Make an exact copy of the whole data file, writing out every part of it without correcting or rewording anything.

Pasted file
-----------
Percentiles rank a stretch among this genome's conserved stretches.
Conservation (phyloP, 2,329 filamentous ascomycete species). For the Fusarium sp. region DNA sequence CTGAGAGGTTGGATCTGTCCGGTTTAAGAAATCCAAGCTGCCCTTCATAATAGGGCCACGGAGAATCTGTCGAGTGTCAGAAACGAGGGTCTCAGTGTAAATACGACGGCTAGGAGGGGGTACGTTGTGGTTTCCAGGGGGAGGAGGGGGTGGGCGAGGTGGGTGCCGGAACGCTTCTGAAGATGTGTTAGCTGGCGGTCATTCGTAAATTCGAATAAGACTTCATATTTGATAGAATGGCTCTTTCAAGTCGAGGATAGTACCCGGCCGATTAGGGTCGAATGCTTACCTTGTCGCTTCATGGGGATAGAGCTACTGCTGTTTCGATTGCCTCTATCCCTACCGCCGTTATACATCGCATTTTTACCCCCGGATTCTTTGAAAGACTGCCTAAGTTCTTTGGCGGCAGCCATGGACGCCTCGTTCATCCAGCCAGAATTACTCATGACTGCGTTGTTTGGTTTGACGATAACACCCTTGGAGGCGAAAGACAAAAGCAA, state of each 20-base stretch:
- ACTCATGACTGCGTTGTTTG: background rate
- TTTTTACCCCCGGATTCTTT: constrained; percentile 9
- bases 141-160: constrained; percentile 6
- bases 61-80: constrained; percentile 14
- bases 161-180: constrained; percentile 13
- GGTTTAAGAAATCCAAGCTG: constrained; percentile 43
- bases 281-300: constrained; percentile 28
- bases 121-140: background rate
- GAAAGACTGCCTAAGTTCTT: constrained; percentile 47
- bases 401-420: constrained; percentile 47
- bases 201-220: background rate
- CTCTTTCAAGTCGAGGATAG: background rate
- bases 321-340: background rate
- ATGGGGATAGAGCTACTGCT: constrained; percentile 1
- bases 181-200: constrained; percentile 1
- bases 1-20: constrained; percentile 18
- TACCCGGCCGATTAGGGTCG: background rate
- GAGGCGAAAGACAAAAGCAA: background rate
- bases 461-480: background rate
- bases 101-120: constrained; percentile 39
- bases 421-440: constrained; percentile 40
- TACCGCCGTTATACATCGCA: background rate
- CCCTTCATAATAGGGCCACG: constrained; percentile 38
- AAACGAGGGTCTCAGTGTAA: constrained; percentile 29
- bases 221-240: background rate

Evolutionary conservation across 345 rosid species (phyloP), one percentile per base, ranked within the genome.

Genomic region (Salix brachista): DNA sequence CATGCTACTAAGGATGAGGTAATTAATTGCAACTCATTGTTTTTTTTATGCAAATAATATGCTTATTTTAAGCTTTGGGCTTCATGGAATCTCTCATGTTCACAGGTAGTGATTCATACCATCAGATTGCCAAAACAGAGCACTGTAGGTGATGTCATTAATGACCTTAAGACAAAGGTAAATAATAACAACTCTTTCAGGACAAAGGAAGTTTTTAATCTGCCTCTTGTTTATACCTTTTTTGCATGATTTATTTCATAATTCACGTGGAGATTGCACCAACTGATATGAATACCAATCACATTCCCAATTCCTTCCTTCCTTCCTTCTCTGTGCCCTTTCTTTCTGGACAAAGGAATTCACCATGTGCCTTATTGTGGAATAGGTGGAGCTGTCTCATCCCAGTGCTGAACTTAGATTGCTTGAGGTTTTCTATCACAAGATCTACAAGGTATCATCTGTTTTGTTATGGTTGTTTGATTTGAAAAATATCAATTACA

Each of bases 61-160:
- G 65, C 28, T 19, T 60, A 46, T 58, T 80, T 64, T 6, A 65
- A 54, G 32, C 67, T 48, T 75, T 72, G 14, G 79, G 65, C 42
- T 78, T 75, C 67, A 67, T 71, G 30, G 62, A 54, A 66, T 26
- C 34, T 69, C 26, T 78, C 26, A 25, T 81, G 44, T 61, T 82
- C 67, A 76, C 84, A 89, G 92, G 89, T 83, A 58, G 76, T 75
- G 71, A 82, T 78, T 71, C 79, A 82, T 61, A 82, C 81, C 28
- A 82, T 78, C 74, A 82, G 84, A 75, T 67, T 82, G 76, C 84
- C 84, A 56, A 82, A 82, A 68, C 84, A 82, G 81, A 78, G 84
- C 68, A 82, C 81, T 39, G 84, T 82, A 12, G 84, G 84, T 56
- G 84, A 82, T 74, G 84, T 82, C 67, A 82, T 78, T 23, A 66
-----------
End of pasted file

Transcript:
Percentiles rank a stretch among this genome's conserved stretches.
Conservation (phyloP, 2,329 filamentous ascomycete species). For the Fusarium sp. region DNA sequence CTGAGAGGTTGGATCTGTCCGGTTTAAGAAATCCAAGCTGCCCTTCATAATAGGGCCACGGAGAATCTGTCGAGTGTCAGAAACGAGGGTCTCAGTGTAAATACGACGGCTAGGAGGGGGTACGTTGTGGTTTCCAGGGGGAGGAGGGGGTGGGCGAGGTGGGTGCCGGAACGCTTCTGAAGATGTGTTAGCTGGCGGTCATTCGTAAATTCGAATAAGACTTCATATTTGATAGAATGGCTCTTTCAAGTCGAGGATAGTACCCGGCCGATTAGGGTCGAATGCTTACCTTGTCGCTTCATGGGGATAGAGCTACTGCTGTTTCGATTGCCTCTATCCCTACCGCCGTTATACATCGCATTTTTACCCCCGGATTCTTTGAAAGACTGCCTAAGTTCTTTGGCGGCAGCCATGGACGCCTCGTTCATCCAGCCAGAATTACTCATGACTGCGTTGTTTGGTTTGACGATAACACCCTTGGAGGCGAAAGACAAAAGCAA, state of each 20-base stretch:
- ACTCATGACTGCGTTGTTTG: background rate
- TTTTTACCCCCGGATTCTTT: constrained; percentile 9
- bases 141-160: constrained; percentile 6
- bases 61-80: constrained; percentile 14
- bases 161-180: constrained; percentile 13
- GGTTTAAGAAATCCAAGCTG: constrained; percentile 43
- bases 281-300: constrained; percentile 28
- bases 121-140: background rate
- GAAAGACTGCCTAAGTTCTT: constrained; percentile 47
- bases 401-420: constrained; percentile 47
- bases 201-220: background rate
- CTCTTTCAAGTCGAGGATAG: background rate
- bases 321-340: background rate
- ATGGGGATAGAGCTACTGCT: constrained; percentile 1
- bases 181-200: constrained; percentile 1
- bases 1-20: constrained; percentile 18
- TACCCGGCCGATTAGGGTCG: background rate
- GAGGCGAAAGACAAAAGCAA: background rate
- bases 461-480: background rate
- bases 101-120: constrained; percentile 39
- bases 421-440: constrained; percentile 40
- TACCGCCGTTATACATCGCA: background rate
- CCCTTCATAATAGGGCCACG: constrained; percentile 38
- AAACGAGGGTCTCAGTGTAA: constrained; percentile 29
- bases 221-240: background rate

Evolutionary conservation across 345 rosid species (phyloP), one percentile per base, ranked within the genome.

Genomic region (Salix brachista): DNA sequence CATGCTACTAAGGATGAGGTAATTAATTGCAACTCATTGTTTTTTTTATGCAAATAATATGCTTATTTTAAGCTTTGGGCTTCATGGAATCTCTCATGTTCACAGGTAGTGATTCATACCATCAGATTGCCAAAACAGAGCACTGTAGGTGATGTCATTAATGACCTTAAGACAAAGGTAAATAATAACAACTCTTTCAGGACAAAGGAAGTTTTTAATCTGCCTCTTGTTTATACCTTTTTTGCATGATTTATTTCATAATTCACGTGGAGATTGCACCAACTGATATGAATACCAATCACATTCCCAATTCCTTCCTTCCTTCCTTCTCTGTGCCCTTTCTTTCTGGACAAAGGAATTCACCATGTGCCTTATTGTGGAATAGGTGGAGCTGTCTCATCCCAGTGCTGAACTTAGATTGCTTGAGGTTTTCTATCACAAGATCTACAAGGTATCATCTGTTTTGTTATGGTTGTTTGATTTGAAAAATATCAATTACA

Each of bases 61-160:
- G 65, C 28, T 19, T 60, A 46, T 58, T 80, T 64, T 6, A 65
- A 54, G 32, C 67, T 48, T 75, T 72, G 14, G 79, G 65, C 42
- T 78, T 75, C 67, A 67, T 71, G 30, G 62, A 54, A 66, T 26
- C 34, T 69, C 26, T 78, C 26, A 25, T 81, G 44, T 61, T 82
- C 67, A 76, C 84, A 89, G 92, G 89, T 83, A 58, G 76, T 75
- G 71, A 82, T 78, T 71, C 79, A 82, T 61, A 82, C 81, C 28
- A 82, T 78, C 74, A 82, G 84, A 75, T 67, T 82, G 76, C 84
- C 84, A 56, A 82, A 82, A 68, C 84, A 82, G 81, A 78, G 84
- C 68, A 82, C 81, T 39, G 84, T 82, A 12, G 84, G 84, T 56
- G 84, A 82, T 74, G 84, T 82, C 67, A 82, T 78, T 23, A 66